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why do noses run during a cold

For the most part, snot is pretty disgusting. Even the mere word is enough to make most people cringe. However, in a recent, the team at
Gross Science explained that despite its bad reputation, snot is actually anВ important part of keeping our bodies healthy. Snot, or as itвs medically known, mucus, is essentially a sticky bodily fluid that helps to keep our body moist and healthy. Although we associate it with the nose and mouth, mucus is made throughout the body, from the digestive system to the genitals. Itвs really not as gross as you think, and is mostly water. Our nose alone makes about one cup of mucus a day, and that's when itвs healthy. В SnotВ also works to trap invading pathogens that could potentially make us sick. Read: Are Boogers Good For Your Immune System? Researchers Think It Can Treat Staph Infections If a pathogen manages to get through the defense of our snot, you may become sick.

And as anyone whoвs ever had a cold before can attest, snot production hits the roof when we get a cold. This is because our bodies produce extra mucus in an effort to flush out this pathogen. However, despite what you might think, itвs not the snot that causes you congestion and general discomfort. В In addition to helping to flush out the pathogen, our body also sends an influx of immune cells to the nasal passages to fight potential infections, and this can cause minor swelling. So next time you have a running nose or a wet sneeze, try not to be grossed out and instead recognize your body is simply doing its job to ensure you are in peak shape. See Also: Coughing Up Phlegm: What The Color Of Your Sputum Says About Your Health It s that time again: you ve come down with a cold, you can t stop sneezing, and your nose simply won t stop running.

Why does your nose run when you re sick? It s annoying, but. I m Sick. Why Won t My Nose Stop Running? You wake up with that old familiar tickle in your sinuses, and your mind immediately recoils in fear: you re getting sick. Despite your best efforts, and all the work you did to try and stay healthy over the past several months, there was no avoiding it this time. You ve got the common cold, and it comes with one particularly nasty and annoying symptom: your nose won t stop running. When your nose runs, it s actually an overflow of your nose s normal mucus production. You see, your nose does a lot more work than you probably give it credit for. All day long, as you breathe through your nostrils, your nose is busy warming, filtering, and modifying the air you re breathing before it enters your body. This serves a variety of purposes, not the least of which is to filter out harmful pathogens before they can sneak in and get you sick.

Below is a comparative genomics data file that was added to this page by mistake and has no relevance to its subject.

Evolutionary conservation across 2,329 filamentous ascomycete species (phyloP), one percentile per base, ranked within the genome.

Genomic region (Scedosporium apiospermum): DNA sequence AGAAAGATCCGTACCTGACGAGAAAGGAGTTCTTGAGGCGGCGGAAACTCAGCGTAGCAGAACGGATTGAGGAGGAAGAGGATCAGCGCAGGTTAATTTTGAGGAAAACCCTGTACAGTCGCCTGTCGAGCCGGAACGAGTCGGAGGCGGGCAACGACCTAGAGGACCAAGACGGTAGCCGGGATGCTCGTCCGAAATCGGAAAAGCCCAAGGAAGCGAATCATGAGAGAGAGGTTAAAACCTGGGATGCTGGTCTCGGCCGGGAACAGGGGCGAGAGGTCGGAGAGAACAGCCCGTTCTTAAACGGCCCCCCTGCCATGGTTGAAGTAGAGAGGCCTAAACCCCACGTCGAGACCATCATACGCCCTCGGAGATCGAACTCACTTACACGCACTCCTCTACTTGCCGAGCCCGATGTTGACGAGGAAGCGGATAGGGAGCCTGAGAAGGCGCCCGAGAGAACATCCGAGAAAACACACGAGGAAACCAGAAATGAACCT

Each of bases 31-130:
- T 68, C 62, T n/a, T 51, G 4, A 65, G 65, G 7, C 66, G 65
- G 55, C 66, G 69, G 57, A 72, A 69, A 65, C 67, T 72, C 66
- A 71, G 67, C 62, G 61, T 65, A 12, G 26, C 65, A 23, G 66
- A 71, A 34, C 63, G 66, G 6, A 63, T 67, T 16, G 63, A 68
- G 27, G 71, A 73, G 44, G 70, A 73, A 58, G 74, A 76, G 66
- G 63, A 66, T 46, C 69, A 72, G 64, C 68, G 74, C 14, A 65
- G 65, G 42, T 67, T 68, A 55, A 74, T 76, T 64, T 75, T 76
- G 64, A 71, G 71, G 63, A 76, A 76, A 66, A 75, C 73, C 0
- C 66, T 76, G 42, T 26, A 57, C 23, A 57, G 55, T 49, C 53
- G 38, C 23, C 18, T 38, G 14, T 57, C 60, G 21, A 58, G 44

This job is primarily accomplished by your cilia (tiny hairs in your nose) and your nasal passage s mucus lining. Unfortunately, sometimes our noses (and by extension, our bodies immune system) allow a pathogen or two to slip through, and we become sick. One of the first signs that you ve caught a cold is the telltale runny nose that seemingly won t stop dripping an annoying and icky feature, to be sure, but one that serves an important purpose. Believe it or not, a runny nose isn t exactly a symptom of what the cold isP doing to you so much as it s evidence that your body is working to fight the cold off. Your body s immune system is like a police force for your health, actively tracking down and removing threats to your wellness. When something bad (a pathogen) enters the body, your immune system recognizes it quickly and begins doing the work of ridding it from your system.

Of course, sometimes your immune system gets a little overzealous, as in the case of allergies, but usually its response is necessary and appropriate to the foreign threat it detects. In the case of a cold, one of the ways your body works to eliminate it is by sending your nose s mucus lining intoPa frenzy in an attempt to shed any harmful bacteria or viruses living in there. Protein messengers in the body are so good at swelling your mucus lining to elicit this response, that excess fluid can build up to some pretty incredible (and gross) levels. Hence, a runny nose. So, the next time you re sick and you can t stop blowing your nose, try to keep one thing in mind: a runny nose isn t a cold, per se. It s your body s natural and healthy way of shedding that cold as fast as possible so you can feel back to normal in a few days.

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